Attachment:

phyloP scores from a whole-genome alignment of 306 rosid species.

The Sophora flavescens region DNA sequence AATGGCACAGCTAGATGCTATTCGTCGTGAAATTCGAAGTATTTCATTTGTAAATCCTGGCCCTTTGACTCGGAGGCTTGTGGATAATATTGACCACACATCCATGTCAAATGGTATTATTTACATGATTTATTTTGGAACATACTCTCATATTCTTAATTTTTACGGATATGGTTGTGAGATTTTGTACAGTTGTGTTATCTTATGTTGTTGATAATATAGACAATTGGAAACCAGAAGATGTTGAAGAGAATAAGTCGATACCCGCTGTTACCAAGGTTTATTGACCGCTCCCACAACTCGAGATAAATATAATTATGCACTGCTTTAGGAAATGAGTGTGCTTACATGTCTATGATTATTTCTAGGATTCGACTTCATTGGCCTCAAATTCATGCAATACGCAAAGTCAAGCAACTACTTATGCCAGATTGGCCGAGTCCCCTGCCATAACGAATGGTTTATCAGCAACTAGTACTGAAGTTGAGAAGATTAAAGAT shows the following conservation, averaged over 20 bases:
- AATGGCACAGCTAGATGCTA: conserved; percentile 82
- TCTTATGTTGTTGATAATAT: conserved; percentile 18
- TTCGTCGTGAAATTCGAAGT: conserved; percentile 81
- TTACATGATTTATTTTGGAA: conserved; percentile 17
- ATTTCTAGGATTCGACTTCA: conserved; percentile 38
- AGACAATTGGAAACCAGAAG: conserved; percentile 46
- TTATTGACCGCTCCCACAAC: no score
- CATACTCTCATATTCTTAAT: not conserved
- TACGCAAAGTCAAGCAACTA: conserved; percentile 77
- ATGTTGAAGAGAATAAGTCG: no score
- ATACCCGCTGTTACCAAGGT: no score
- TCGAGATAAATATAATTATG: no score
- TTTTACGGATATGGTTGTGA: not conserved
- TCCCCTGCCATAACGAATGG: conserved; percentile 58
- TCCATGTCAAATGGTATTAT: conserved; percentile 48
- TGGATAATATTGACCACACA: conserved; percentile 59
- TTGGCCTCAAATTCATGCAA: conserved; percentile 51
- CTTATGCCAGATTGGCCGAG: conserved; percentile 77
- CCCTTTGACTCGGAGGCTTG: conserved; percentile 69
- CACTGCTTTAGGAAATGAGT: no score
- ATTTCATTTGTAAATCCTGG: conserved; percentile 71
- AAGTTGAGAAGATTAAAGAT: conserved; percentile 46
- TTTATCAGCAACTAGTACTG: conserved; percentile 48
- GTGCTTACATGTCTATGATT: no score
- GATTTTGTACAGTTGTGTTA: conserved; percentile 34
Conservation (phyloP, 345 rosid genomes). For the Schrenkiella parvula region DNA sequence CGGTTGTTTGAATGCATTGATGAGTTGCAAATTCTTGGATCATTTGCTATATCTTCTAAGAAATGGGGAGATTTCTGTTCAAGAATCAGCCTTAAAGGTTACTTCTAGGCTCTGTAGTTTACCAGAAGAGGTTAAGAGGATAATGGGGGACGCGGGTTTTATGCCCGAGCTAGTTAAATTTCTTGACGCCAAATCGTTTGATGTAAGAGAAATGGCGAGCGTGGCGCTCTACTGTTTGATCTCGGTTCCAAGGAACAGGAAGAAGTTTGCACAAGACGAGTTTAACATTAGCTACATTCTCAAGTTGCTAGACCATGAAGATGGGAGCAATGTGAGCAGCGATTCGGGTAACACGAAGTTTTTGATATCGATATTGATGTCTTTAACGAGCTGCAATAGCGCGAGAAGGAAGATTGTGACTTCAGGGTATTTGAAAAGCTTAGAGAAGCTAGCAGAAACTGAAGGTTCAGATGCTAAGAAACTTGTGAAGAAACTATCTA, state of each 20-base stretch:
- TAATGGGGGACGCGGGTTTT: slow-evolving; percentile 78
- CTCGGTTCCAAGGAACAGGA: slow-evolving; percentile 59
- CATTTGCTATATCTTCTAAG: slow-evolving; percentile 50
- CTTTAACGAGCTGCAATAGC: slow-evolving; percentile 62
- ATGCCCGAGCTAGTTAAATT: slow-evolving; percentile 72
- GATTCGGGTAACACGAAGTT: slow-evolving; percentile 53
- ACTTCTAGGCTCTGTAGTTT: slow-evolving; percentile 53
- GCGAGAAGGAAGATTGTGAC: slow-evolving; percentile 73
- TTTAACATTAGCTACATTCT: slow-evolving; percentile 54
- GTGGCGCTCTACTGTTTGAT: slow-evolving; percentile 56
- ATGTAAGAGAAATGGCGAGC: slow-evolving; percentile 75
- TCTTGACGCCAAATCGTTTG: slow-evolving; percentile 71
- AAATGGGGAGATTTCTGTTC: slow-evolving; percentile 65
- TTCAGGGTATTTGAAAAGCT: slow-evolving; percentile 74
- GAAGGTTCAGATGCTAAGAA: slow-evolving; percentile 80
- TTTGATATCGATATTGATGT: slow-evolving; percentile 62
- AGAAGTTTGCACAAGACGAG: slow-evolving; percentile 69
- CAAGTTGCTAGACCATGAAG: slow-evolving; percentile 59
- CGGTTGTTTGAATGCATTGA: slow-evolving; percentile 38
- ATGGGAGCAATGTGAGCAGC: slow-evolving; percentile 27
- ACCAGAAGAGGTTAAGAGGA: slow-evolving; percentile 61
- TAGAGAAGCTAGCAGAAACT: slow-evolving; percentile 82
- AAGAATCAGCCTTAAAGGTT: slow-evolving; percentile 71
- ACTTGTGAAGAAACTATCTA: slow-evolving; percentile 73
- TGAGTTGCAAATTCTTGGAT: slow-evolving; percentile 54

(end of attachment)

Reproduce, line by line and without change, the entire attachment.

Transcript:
phyloP scores from a whole-genome alignment of 306 rosid species.

The Sophora flavescens region DNA sequence AATGGCACAGCTAGATGCTATTCGTCGTGAAATTCGAAGTATTTCATTTGTAAATCCTGGCCCTTTGACTCGGAGGCTTGTGGATAATATTGACCACACATCCATGTCAAATGGTATTATTTACATGATTTATTTTGGAACATACTCTCATATTCTTAATTTTTACGGATATGGTTGTGAGATTTTGTACAGTTGTGTTATCTTATGTTGTTGATAATATAGACAATTGGAAACCAGAAGATGTTGAAGAGAATAAGTCGATACCCGCTGTTACCAAGGTTTATTGACCGCTCCCACAACTCGAGATAAATATAATTATGCACTGCTTTAGGAAATGAGTGTGCTTACATGTCTATGATTATTTCTAGGATTCGACTTCATTGGCCTCAAATTCATGCAATACGCAAAGTCAAGCAACTACTTATGCCAGATTGGCCGAGTCCCCTGCCATAACGAATGGTTTATCAGCAACTAGTACTGAAGTTGAGAAGATTAAAGAT shows the following conservation, averaged over 20 bases:
- AATGGCACAGCTAGATGCTA: conserved; percentile 82
- TCTTATGTTGTTGATAATAT: conserved; percentile 18
- TTCGTCGTGAAATTCGAAGT: conserved; percentile 81
- TTACATGATTTATTTTGGAA: conserved; percentile 17
- ATTTCTAGGATTCGACTTCA: conserved; percentile 38
- AGACAATTGGAAACCAGAAG: conserved; percentile 46
- TTATTGACCGCTCCCACAAC: no score
- CATACTCTCATATTCTTAAT: not conserved
- TACGCAAAGTCAAGCAACTA: conserved; percentile 77
- ATGTTGAAGAGAATAAGTCG: no score
- ATACCCGCTGTTACCAAGGT: no score
- TCGAGATAAATATAATTATG: no score
- TTTTACGGATATGGTTGTGA: not conserved
- TCCCCTGCCATAACGAATGG: conserved; percentile 58
- TCCATGTCAAATGGTATTAT: conserved; percentile 48
- TGGATAATATTGACCACACA: conserved; percentile 59
- TTGGCCTCAAATTCATGCAA: conserved; percentile 51
- CTTATGCCAGATTGGCCGAG: conserved; percentile 77
- CCCTTTGACTCGGAGGCTTG: conserved; percentile 69
- CACTGCTTTAGGAAATGAGT: no score
- ATTTCATTTGTAAATCCTGG: conserved; percentile 71
- AAGTTGAGAAGATTAAAGAT: conserved; percentile 46
- TTTATCAGCAACTAGTACTG: conserved; percentile 48
- GTGCTTACATGTCTATGATT: no score
- GATTTTGTACAGTTGTGTTA: conserved; percentile 34
Conservation (phyloP, 345 rosid genomes). For the Schrenkiella parvula region DNA sequence CGGTTGTTTGAATGCATTGATGAGTTGCAAATTCTTGGATCATTTGCTATATCTTCTAAGAAATGGGGAGATTTCTGTTCAAGAATCAGCCTTAAAGGTTACTTCTAGGCTCTGTAGTTTACCAGAAGAGGTTAAGAGGATAATGGGGGACGCGGGTTTTATGCCCGAGCTAGTTAAATTTCTTGACGCCAAATCGTTTGATGTAAGAGAAATGGCGAGCGTGGCGCTCTACTGTTTGATCTCGGTTCCAAGGAACAGGAAGAAGTTTGCACAAGACGAGTTTAACATTAGCTACATTCTCAAGTTGCTAGACCATGAAGATGGGAGCAATGTGAGCAGCGATTCGGGTAACACGAAGTTTTTGATATCGATATTGATGTCTTTAACGAGCTGCAATAGCGCGAGAAGGAAGATTGTGACTTCAGGGTATTTGAAAAGCTTAGAGAAGCTAGCAGAAACTGAAGGTTCAGATGCTAAGAAACTTGTGAAGAAACTATCTA, state of each 20-base stretch:
- TAATGGGGGACGCGGGTTTT: slow-evolving; percentile 78
- CTCGGTTCCAAGGAACAGGA: slow-evolving; percentile 59
- CATTTGCTATATCTTCTAAG: slow-evolving; percentile 50
- CTTTAACGAGCTGCAATAGC: slow-evolving; percentile 62
- ATGCCCGAGCTAGTTAAATT: slow-evolving; percentile 72
- GATTCGGGTAACACGAAGTT: slow-evolving; percentile 53
- ACTTCTAGGCTCTGTAGTTT: slow-evolving; percentile 53
- GCGAGAAGGAAGATTGTGAC: slow-evolving; percentile 73
- TTTAACATTAGCTACATTCT: slow-evolving; percentile 54
- GTGGCGCTCTACTGTTTGAT: slow-evolving; percentile 56
- ATGTAAGAGAAATGGCGAGC: slow-evolving; percentile 75
- TCTTGACGCCAAATCGTTTG: slow-evolving; percentile 71
- AAATGGGGAGATTTCTGTTC: slow-evolving; percentile 65
- TTCAGGGTATTTGAAAAGCT: slow-evolving; percentile 74
- GAAGGTTCAGATGCTAAGAA: slow-evolving; percentile 80
- TTTGATATCGATATTGATGT: slow-evolving; percentile 62
- AGAAGTTTGCACAAGACGAG: slow-evolving; percentile 69
- CAAGTTGCTAGACCATGAAG: slow-evolving; percentile 59
- CGGTTGTTTGAATGCATTGA: slow-evolving; percentile 38
- ATGGGAGCAATGTGAGCAGC: slow-evolving; percentile 27
- ACCAGAAGAGGTTAAGAGGA: slow-evolving; percentile 61
- TAGAGAAGCTAGCAGAAACT: slow-evolving; percentile 82
- AAGAATCAGCCTTAAAGGTT: slow-evolving; percentile 71
- ACTTGTGAAGAAACTATCTA: slow-evolving; percentile 73
- TGAGTTGCAAATTCTTGGAT: slow-evolving; percentile 54